ZNP successfully pushes for including teachers in the priority group for vaccination in Poland

Information current: 25 March 2021

The COVID 19 outbreak is a public health crisis quite different than anything Europe has faced for many years. As education personnel and their trade unions grapple with the outbreak, we are supporting and informing member organisations in any way we can.

Following a long struggle of Polish education trade union ZNP to include teachers in the priority group for vaccination from COVID-19 virus, at the beginning of February, the Polish government announced that the vaccination of teachers in Poland should be completed by the end of March 2021. At the moment, already 545,000  teachers have applied for this procedure.

Following the ZNP the intervention of the ZNP, teachers who are currently on vacation or on sick leave due to other chronic diseases, as well as administration and service employees, could also apply for vaccinations. Unfortunately, in the case of the latter group, vaccinations were suspended, but the health ministry assures that administrative and technical staff is still in the priority group. It is extremely important because since the end of January 2021, kindergartens and special schools in Poland have been opened, also students in grades 1-3 have returned to school. In open educational institutions, learning takes place under appropriate sanitary restrictions.

Vaccination of teachers in Poland is a huge success for the ZNP and education sector which was achieved despite the lack of any social dialogue at the central level. Starting from the first school lockdown in March 2020, ZNP had put in an enormous amount of work to protect the health and safety and working conditions of teachers. ZNP sent 34 intervention letters counting only those sent to the central authorities: the prime minister, ministers of health, education, digitisation, and the national labour inspectorate. The ZNP information campaign in social media was updated every 3 hours, 200 pieces of information about Covid-19 were published in the ZNP application, and over 100 articles, including interviews with epidemiologists, doctors and psychologists, were published by ZNP weekly magazine "Teachers’ Voice". This information was illustrated by posters and graphics and accompanied by press conferences held on average once a week.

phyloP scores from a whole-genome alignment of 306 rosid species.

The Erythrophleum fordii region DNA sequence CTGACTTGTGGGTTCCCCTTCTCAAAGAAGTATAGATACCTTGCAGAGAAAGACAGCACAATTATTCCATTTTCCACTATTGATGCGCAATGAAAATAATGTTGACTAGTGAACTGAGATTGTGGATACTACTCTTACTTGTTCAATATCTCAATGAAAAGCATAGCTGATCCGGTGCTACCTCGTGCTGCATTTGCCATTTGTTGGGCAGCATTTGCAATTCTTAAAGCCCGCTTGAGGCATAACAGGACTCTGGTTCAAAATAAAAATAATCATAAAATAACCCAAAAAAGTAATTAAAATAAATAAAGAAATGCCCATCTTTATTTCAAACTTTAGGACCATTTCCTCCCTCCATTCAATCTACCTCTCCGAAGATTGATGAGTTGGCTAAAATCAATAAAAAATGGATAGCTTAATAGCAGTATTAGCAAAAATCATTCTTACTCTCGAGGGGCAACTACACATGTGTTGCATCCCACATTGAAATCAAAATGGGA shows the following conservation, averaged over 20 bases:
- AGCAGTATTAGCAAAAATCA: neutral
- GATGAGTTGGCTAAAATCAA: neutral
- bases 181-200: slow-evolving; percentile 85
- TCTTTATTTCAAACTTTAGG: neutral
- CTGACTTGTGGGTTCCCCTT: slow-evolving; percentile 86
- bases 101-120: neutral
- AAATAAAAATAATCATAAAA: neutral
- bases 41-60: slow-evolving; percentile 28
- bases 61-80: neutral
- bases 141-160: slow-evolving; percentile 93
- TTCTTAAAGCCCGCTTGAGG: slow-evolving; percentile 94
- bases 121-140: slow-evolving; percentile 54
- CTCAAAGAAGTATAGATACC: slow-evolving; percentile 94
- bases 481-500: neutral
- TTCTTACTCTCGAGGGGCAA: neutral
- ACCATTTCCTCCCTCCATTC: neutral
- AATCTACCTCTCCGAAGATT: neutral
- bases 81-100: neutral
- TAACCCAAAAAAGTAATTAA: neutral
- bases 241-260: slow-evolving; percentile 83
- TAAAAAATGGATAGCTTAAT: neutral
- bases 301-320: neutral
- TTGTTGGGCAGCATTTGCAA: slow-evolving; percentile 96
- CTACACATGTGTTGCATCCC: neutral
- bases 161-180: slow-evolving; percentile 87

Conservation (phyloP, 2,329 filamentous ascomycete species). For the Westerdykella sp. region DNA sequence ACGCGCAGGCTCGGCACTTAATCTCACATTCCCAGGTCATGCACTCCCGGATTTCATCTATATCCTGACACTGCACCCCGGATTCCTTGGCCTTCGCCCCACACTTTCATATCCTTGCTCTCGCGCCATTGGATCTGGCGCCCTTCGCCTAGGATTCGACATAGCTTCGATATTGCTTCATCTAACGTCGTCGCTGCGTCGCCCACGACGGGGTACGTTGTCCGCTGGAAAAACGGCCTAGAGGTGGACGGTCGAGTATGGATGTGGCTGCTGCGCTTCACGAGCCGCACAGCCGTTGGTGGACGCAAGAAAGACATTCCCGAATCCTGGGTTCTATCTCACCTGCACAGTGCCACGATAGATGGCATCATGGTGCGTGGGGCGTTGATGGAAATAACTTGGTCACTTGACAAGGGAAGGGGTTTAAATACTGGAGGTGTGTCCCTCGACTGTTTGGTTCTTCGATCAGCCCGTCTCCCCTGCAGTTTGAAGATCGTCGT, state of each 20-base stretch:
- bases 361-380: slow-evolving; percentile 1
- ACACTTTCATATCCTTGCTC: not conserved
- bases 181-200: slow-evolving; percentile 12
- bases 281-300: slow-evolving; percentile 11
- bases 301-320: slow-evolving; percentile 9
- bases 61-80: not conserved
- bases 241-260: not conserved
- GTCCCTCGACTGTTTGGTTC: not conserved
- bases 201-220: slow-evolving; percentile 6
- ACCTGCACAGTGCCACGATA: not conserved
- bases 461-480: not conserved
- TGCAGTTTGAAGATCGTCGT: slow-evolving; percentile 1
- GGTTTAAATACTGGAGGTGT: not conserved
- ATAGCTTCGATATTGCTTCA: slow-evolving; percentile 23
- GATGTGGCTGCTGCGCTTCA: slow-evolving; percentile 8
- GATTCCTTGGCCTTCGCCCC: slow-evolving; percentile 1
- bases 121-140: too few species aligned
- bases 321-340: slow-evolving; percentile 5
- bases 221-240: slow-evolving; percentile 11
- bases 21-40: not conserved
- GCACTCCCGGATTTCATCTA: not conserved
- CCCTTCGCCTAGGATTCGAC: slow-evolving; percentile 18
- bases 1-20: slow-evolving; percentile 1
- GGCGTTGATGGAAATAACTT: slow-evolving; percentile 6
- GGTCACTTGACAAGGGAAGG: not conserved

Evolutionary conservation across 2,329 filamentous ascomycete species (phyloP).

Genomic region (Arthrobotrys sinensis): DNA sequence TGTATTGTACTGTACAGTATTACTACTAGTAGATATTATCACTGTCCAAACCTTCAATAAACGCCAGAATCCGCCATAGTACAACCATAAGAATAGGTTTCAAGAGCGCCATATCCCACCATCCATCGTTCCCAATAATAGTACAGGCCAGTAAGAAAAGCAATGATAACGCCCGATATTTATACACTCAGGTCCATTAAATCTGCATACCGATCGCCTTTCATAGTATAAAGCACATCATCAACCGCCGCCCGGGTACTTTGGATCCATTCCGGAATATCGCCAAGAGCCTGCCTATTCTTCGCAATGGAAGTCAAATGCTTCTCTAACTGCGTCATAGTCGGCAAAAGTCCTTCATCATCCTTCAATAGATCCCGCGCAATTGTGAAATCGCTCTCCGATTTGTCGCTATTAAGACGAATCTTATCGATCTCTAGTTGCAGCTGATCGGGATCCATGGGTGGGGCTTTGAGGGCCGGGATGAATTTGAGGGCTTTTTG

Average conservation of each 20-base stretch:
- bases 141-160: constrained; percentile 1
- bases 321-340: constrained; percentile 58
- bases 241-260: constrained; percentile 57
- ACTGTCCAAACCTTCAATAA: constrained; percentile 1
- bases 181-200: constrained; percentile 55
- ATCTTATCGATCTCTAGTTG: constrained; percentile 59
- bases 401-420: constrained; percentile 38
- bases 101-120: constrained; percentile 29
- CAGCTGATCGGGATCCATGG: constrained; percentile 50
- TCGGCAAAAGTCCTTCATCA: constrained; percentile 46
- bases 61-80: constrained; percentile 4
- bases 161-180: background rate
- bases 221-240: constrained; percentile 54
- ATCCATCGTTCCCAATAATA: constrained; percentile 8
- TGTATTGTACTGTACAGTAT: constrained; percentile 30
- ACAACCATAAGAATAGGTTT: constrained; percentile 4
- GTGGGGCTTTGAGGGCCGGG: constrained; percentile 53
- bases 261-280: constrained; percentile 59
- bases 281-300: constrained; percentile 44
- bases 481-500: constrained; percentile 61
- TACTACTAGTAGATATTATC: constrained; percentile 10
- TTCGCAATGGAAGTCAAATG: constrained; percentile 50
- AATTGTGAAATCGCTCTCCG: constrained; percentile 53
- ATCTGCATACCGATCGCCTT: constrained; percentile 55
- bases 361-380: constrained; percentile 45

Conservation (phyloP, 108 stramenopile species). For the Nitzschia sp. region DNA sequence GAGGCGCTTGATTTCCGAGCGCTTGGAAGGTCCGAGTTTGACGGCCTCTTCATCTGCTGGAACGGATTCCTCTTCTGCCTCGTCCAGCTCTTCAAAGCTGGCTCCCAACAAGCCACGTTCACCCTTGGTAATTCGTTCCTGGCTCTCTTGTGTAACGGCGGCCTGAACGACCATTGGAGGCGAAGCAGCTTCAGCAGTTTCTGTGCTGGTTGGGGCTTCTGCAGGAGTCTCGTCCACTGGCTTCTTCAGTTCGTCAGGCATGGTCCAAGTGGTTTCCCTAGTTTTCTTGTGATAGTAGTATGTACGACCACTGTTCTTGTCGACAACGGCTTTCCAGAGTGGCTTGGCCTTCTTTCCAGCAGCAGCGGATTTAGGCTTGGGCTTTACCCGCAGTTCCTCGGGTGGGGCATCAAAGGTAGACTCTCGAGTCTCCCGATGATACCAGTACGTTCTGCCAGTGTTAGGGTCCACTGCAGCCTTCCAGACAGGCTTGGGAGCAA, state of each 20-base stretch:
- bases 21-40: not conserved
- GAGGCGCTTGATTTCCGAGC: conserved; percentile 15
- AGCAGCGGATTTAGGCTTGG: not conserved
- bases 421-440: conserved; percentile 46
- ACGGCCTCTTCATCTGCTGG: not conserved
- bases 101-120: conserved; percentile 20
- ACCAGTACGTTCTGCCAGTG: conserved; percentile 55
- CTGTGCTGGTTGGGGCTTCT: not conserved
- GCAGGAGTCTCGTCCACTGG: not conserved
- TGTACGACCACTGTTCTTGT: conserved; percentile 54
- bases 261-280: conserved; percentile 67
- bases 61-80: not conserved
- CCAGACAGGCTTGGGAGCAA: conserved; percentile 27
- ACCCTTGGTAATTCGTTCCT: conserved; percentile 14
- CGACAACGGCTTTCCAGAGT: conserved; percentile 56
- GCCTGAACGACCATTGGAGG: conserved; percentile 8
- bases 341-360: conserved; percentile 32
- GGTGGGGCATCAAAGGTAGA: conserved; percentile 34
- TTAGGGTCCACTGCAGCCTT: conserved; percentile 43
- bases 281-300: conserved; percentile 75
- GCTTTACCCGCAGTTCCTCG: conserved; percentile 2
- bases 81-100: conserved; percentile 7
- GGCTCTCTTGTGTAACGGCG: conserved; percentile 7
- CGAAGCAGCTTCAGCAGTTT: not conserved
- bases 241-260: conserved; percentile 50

Through these activities and local outreach, ZNP has been able to conduct two free coronavirus testing campaigns for teachers of preschools and elementary schools that were about to open. The local governments that run these schools have tried to equip the educational institutions (within their budget limits) with digital equipment that can be used or borrowed for distance learning.

ZNP also managed to win a one-time allowance for teachers in the amount of EUR 120 for the purchase of equipment needed to conduct online classes, which, given the low salaries of Polish teachers, was not optimal help but should nevertheless be noted. It was also possible to stop attempts to lower the remuneration of teachers working remotely thanks to the legal opinion of the ZNP, which argued that the school bodies are not allowed to freely change the working hours of teachers to reduce their remuneration. Following the ZNP legal interventions, the Ministry of Education confirmed that teachers are entitled to remuneration for overtime hours and that teachers are entitled to a functional allowance for the period of remote work, e.g. as class teachers and a bonus for good work.

Furthermore, following the ZNP intervention, the parliament deleted from the draft of another anti-crisis regulation (the so-called ‘shield regulation’) the provision depriving teachers of part of this year's vacation. This checklist highlights many risks of wage deregulation associated with the pandemic and distance learning.

Unfortunately, this is only a small part of problems arising for the education sector from Polish government’s plan to address the COVID-19 pandemic and post-pandemic crises. ZNP witnesses clear signs that the burden is going to fall on  teachers to solve post-pandemic problems, especially regarding ensuring the well-being and educational success of returning students after months of isolation, that was often challenging and associated with lack of access to remote education.